The agency dubbed the British FBI has appointed its former head of investigations for Northern England to lead the probe into the Rotherham child abuse scandal.
Steve Baldwin of the National Crime Agency is to take charge of Operation Stovewood, the investigation into child grooming in the town between 1997 and 2013, the period covered by the damning Alexis Jay report.
Mr Baldwin, who the NCA says has more than 20 years’ experience of investigating serious and organised crime, will directly manage officers and staff on the investigation and report to the officer in overall command, its director Trevor Pearce.
The costs of the probe, which are expected to run into millions of pounds, are being covered by South Yorkshire Police.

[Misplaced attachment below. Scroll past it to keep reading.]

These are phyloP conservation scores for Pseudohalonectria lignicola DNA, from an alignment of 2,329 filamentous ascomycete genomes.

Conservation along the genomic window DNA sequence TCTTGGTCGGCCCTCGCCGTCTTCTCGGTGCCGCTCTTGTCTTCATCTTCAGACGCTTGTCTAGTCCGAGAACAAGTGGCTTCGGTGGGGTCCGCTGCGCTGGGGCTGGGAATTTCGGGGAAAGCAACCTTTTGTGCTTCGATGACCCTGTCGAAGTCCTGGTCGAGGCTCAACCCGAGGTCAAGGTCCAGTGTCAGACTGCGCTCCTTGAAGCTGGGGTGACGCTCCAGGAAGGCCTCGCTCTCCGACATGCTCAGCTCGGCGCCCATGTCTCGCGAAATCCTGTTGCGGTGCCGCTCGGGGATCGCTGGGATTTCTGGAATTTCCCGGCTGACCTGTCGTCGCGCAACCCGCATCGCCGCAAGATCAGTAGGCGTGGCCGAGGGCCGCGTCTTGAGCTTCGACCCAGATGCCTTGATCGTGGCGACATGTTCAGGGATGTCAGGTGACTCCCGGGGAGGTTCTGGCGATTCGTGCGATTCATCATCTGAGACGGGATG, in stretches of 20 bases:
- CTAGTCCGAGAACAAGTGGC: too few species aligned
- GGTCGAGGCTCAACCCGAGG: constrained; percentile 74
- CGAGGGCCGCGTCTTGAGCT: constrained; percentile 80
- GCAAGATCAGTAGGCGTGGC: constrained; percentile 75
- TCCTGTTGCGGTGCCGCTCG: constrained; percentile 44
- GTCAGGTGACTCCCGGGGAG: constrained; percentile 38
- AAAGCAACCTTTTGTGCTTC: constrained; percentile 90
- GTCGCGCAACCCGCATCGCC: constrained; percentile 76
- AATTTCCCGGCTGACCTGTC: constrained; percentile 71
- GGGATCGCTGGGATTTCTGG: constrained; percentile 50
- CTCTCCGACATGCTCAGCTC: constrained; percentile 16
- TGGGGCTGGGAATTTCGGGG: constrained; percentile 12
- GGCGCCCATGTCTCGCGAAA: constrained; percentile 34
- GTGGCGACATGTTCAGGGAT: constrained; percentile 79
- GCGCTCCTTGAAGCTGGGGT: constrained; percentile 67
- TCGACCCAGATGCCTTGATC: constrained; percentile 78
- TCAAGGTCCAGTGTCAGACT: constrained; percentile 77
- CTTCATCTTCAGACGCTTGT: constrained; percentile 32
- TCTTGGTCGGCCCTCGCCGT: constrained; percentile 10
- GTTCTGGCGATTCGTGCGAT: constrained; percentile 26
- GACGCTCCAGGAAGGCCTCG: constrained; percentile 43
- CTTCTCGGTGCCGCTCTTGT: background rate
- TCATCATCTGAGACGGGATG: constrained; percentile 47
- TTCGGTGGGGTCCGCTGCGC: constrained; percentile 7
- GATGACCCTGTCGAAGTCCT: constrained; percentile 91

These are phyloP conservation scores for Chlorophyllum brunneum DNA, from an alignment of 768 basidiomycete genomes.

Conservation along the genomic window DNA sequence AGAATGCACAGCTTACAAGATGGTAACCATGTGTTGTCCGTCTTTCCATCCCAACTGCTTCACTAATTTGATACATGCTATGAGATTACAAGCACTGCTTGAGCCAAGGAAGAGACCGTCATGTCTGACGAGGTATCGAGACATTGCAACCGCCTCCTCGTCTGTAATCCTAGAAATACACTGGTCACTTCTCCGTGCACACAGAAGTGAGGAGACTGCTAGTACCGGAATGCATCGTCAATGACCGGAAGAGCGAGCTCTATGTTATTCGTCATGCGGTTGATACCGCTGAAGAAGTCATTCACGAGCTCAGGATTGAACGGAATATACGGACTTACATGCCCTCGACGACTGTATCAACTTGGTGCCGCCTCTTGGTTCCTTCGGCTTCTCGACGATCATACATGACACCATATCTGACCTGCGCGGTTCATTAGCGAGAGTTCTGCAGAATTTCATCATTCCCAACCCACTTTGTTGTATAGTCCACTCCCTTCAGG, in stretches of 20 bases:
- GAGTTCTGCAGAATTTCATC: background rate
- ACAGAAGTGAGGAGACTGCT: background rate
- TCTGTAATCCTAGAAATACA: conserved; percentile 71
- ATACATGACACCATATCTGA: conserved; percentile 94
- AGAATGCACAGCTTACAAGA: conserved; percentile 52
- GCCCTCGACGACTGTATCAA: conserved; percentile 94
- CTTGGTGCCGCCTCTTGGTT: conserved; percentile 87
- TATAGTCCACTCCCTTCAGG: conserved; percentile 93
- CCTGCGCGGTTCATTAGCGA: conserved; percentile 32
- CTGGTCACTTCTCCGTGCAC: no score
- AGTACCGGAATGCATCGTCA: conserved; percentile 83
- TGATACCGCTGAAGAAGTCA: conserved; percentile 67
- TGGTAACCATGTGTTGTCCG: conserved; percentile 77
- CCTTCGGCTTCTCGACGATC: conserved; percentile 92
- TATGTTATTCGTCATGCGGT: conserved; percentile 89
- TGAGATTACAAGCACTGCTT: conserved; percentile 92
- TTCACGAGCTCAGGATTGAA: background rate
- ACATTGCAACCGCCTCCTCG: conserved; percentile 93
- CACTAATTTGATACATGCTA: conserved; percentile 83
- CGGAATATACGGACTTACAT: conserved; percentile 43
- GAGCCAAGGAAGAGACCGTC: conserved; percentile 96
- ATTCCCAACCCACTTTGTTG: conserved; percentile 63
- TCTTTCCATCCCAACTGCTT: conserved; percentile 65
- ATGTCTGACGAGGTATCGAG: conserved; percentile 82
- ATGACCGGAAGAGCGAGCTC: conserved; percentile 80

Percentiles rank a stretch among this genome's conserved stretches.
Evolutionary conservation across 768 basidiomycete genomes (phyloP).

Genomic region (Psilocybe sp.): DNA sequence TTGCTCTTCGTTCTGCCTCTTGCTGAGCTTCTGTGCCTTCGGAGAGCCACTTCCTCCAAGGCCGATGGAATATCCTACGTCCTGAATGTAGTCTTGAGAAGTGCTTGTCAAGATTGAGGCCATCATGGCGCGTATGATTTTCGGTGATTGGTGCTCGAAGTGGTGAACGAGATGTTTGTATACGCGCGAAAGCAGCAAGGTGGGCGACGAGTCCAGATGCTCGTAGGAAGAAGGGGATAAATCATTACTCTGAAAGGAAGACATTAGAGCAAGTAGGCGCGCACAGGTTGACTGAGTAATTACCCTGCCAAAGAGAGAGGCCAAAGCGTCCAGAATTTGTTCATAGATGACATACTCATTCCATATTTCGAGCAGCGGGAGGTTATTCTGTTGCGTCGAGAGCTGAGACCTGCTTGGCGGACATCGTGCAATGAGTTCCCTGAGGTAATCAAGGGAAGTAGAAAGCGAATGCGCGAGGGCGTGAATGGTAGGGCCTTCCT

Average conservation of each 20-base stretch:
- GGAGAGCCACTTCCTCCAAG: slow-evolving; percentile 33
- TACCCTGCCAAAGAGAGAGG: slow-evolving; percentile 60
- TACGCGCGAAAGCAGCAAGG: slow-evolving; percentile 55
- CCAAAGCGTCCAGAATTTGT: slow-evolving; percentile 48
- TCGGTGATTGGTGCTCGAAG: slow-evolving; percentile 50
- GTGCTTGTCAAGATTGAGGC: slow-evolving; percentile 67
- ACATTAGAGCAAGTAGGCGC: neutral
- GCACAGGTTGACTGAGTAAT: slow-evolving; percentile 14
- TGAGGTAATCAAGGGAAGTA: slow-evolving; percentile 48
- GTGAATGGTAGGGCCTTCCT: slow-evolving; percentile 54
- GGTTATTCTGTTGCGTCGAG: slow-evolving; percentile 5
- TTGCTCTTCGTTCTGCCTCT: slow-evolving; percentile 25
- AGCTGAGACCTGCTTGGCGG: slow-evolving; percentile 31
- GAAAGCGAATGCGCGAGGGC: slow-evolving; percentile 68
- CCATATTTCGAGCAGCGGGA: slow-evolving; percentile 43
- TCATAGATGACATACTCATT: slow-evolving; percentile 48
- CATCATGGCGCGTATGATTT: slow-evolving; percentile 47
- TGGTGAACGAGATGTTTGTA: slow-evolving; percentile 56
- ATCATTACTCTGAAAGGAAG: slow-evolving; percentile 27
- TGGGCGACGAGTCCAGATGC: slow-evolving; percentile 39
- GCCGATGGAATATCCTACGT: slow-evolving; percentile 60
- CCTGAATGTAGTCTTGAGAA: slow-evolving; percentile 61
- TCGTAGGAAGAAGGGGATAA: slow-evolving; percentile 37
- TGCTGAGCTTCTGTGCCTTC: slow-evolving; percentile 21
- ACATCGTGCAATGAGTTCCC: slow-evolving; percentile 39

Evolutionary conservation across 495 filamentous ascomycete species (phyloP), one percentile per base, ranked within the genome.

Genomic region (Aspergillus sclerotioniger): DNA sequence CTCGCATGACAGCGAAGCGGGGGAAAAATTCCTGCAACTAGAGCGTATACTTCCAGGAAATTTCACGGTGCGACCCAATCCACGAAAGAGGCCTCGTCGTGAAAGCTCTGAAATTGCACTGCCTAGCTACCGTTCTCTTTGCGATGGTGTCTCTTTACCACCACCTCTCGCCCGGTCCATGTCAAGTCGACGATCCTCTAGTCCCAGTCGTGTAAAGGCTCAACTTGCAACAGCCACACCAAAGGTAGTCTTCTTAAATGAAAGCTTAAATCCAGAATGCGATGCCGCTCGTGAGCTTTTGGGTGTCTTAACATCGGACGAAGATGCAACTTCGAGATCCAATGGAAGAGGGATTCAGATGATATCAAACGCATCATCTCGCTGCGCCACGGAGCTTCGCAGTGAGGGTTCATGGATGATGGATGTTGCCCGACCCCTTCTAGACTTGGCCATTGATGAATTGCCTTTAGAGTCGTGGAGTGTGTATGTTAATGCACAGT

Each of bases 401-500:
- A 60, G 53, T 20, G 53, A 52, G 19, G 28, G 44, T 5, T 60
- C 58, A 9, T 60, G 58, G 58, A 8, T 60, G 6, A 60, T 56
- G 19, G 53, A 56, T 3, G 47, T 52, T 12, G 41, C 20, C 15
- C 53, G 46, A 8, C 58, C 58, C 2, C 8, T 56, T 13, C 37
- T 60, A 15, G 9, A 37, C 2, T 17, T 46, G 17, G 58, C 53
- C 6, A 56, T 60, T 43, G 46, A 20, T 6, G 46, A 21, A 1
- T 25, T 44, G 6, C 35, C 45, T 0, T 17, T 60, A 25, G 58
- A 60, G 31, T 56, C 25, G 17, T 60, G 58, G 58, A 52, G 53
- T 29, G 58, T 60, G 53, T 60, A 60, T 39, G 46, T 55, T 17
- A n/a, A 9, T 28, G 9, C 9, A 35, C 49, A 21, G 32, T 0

South Yorkshire Police asked the NCA to take over investigations into historic grooming offences in Rotherham after the force was heavily criticised in the Jay report, which revealed at least 1,400 children in the town had been victims of sexual exploitation.
Operation Stovewood is still in its preliminary phases of identifying and examining relevant material held by South Yorkshire Police and other bodies in order to work out the nature, scale and requirements of its investigation.
The NCA is in the process of establishing a major incident room where it will conduct its investigation. Only ‘selected and vetted’ South Yorkshire Police officers will be allowed access.
The agency has also announced its review of South Yorkshire Police’s major investigations into historic child sexual exploitation cases in Rotherham will begin next month. It will be coordinated by NCA deputy director Andrew Baker.